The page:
Omicron Leaves Small Margins For Error For Small Town Workforces – The New York Times

January 23, 2022 by No Comments

Verden, Okla., population 508, narrowly avoided having to cancel a town council meeting for lack of a quorum earlier this month. Three of five council members had been sick or in quarantine, and Oklahoma ended the state of emergency that allowed for remote meetings, said Tessa Upton, the town clerk.

Ms. Upton, who is one of two people who works in the main office at town hall, said she has asked residents to drop their water bill payments through a slot in the door largely to protect the town’s utility billing clerk. If residents must come in, she said, they’ve been asked to wear masks — a request often ignored by the residents of the town in Grady County, where just 36 percent of the population is fully vaccinated.

“We’re trying to stay safe in here,” she said. “If we go down, we’re not going to have water.”

The stresses are the effects of short-term pandemic crises piled on top of demographic trends that have played out over decades as work has disappeared in industries like agriculture and manufacturing, and young people leave for better opportunities elsewhere.


“Longer term, we’ve seen really strong economic challenges in rural America as the urban-rural divide has expanded,” said Brooks Rainwater, director of the National League of Cities’ Center for City Solutions. The pandemic, he said, has compounded those issues by exacerbating existing labor shortages, making it tougher for small municipal agencies to quickly staff up if people are sick or decide to leave.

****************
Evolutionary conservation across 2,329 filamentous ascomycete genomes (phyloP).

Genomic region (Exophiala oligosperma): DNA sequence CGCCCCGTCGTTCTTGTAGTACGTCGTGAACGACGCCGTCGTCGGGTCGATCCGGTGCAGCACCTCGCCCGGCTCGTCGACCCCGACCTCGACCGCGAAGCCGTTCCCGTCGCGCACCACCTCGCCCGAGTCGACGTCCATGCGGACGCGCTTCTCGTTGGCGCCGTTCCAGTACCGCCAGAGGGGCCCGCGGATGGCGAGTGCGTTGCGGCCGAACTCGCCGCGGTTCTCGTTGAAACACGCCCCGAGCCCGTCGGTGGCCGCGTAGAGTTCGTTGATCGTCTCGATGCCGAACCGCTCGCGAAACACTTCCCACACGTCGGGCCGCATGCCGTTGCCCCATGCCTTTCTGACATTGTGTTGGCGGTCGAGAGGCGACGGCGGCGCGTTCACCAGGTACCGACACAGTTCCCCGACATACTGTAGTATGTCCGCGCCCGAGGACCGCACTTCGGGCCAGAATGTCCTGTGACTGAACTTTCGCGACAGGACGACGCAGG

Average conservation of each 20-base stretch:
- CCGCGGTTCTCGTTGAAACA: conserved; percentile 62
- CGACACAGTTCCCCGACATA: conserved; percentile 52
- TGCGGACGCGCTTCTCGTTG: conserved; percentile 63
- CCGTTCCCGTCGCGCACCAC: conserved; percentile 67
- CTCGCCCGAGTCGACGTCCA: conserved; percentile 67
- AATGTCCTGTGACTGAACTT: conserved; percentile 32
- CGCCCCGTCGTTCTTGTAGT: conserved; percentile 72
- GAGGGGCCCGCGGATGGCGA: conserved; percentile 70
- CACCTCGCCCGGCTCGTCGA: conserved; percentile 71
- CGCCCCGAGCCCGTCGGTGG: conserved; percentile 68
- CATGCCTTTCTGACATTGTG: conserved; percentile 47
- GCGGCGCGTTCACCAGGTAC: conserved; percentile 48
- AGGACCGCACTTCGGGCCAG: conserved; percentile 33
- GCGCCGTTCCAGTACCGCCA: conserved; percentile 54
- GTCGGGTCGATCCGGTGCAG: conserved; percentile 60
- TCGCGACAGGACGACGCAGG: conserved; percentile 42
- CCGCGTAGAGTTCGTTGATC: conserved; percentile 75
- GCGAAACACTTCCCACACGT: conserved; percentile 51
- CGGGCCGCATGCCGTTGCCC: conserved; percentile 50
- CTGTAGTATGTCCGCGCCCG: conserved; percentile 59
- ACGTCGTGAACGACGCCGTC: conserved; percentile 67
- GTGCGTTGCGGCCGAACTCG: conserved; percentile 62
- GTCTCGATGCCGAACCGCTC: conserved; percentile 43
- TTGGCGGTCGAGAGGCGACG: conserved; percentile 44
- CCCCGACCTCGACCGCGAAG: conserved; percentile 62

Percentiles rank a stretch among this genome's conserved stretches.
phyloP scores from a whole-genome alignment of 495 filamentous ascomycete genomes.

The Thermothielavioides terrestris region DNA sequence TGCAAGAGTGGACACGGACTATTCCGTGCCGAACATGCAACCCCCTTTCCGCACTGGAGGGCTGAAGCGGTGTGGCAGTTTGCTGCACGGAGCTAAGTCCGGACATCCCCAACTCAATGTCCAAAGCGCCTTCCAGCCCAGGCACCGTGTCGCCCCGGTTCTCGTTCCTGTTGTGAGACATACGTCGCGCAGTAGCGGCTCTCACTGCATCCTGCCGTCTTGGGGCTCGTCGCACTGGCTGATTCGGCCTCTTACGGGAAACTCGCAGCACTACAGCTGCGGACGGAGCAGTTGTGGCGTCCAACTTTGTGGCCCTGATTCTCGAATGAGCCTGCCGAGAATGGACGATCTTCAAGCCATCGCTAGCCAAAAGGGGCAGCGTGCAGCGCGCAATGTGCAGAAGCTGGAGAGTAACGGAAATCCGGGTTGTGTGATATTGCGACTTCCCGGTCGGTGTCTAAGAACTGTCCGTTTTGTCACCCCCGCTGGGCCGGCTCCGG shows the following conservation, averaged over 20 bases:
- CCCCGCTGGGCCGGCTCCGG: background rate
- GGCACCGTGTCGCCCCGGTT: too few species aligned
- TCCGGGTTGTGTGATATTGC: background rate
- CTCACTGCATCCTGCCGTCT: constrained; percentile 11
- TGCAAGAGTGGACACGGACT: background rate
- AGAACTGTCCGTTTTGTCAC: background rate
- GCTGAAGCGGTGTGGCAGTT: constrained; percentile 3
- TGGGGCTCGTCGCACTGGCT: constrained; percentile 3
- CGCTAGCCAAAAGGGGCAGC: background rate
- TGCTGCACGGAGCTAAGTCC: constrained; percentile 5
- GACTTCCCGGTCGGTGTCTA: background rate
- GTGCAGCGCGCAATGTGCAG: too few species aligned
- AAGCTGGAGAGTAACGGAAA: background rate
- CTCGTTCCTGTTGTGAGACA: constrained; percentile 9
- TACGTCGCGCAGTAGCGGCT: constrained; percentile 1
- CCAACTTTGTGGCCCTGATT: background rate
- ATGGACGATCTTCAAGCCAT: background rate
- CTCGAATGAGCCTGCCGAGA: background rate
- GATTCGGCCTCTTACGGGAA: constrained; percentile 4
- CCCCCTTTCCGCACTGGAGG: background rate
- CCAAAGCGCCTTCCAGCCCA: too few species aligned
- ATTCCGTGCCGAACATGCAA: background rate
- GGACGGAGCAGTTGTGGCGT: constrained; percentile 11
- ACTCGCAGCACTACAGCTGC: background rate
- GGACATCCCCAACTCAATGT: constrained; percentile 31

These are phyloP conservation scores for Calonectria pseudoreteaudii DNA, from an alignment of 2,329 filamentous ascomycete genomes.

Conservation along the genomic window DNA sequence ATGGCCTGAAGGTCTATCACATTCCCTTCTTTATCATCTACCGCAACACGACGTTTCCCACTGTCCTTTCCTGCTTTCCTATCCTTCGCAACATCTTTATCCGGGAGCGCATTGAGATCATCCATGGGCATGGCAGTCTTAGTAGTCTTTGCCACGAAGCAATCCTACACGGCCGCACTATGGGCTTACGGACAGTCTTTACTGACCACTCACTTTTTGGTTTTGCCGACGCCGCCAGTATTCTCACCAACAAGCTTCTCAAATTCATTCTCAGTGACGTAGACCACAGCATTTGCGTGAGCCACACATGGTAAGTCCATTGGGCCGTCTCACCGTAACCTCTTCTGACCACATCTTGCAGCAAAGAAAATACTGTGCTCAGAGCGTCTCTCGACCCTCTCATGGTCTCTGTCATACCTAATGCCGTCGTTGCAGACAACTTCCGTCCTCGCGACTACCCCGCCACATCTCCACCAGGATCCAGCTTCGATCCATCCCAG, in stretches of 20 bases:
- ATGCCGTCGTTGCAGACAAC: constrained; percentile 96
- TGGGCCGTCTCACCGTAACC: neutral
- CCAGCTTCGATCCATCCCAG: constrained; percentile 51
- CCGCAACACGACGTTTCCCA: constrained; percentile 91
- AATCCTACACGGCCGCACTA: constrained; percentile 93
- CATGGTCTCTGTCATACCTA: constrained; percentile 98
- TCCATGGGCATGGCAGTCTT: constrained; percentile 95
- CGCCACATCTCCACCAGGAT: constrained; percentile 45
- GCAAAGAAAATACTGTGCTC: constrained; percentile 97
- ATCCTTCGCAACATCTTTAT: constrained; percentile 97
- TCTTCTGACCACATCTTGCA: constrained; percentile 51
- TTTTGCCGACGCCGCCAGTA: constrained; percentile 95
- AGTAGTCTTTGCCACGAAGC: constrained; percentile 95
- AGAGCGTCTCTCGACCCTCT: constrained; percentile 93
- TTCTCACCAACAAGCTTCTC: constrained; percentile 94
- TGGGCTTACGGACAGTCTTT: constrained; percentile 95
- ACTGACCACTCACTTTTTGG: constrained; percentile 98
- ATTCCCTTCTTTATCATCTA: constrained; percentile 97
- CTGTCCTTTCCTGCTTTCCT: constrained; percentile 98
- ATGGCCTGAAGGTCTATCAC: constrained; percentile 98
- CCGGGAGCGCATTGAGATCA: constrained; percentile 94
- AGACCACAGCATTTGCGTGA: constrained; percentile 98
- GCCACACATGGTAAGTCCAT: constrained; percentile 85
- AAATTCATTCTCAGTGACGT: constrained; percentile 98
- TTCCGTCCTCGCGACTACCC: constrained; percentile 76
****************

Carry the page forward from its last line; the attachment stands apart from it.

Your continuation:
“Rural governments are small by design,” he said.

Marvell was never a big city, but longtime residents say it used to be a more lively community. In the middle of the last century, a commuter railway stopped in downtown, where there were, at one point, three hotels. Then the commuter trains became cargo rail, and by the late 1970s, that was gone, too.

Now, the town’s two grocery stores and three clothing stores are gone. Nearly all of the remaining businesses — including a handful of chain convenience stores and gas stations — line the highway that ushers travelers toward Helena, the county seat and home to the King Biscuit Blues Festival. The gathering brings in hundreds of thousands of music lovers hoping to experience Delta blues in the area’s biggest annual event.

(Marvell’s own hope for luring tourists is the rustic, wood-sided boyhood home of Levon Helm, the former drummer and singer for the rock group the Band. The home opened to visitors in 2019 after it was moved from a smaller outpost known as Turkey Scratch into Marvell, where Mr. Helm attended school.)



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